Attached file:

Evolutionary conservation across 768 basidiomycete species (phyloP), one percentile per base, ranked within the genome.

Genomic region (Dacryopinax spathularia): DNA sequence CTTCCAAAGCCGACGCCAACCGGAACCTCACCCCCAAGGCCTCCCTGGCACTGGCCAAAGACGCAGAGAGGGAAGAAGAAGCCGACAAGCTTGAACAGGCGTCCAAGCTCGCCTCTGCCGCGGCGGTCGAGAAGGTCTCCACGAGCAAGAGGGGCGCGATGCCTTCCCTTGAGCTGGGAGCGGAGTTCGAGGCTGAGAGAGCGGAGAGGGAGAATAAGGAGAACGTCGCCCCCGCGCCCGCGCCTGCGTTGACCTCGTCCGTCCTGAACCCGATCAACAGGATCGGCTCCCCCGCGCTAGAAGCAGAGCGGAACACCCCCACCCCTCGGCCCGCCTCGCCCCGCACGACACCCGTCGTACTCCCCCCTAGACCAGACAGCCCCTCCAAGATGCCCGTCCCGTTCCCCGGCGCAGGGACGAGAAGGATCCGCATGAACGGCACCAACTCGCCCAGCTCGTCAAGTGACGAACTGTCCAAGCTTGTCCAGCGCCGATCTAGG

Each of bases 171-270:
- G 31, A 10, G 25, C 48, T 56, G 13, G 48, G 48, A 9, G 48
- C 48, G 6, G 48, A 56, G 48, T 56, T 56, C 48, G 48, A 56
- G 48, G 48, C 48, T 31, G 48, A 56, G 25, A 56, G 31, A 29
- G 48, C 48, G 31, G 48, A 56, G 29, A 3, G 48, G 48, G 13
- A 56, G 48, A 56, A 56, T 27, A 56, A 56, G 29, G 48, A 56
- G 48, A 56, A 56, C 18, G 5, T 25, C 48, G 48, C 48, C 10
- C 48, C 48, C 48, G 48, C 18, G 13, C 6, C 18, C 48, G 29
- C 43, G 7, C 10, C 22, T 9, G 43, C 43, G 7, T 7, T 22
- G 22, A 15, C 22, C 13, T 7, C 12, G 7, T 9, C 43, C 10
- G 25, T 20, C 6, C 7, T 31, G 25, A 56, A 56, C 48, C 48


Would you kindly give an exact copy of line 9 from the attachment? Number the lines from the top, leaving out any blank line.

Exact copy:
- G 48, A 56, A 56, C 18, G 5, T 25, C 48, G 48, C 48, C 10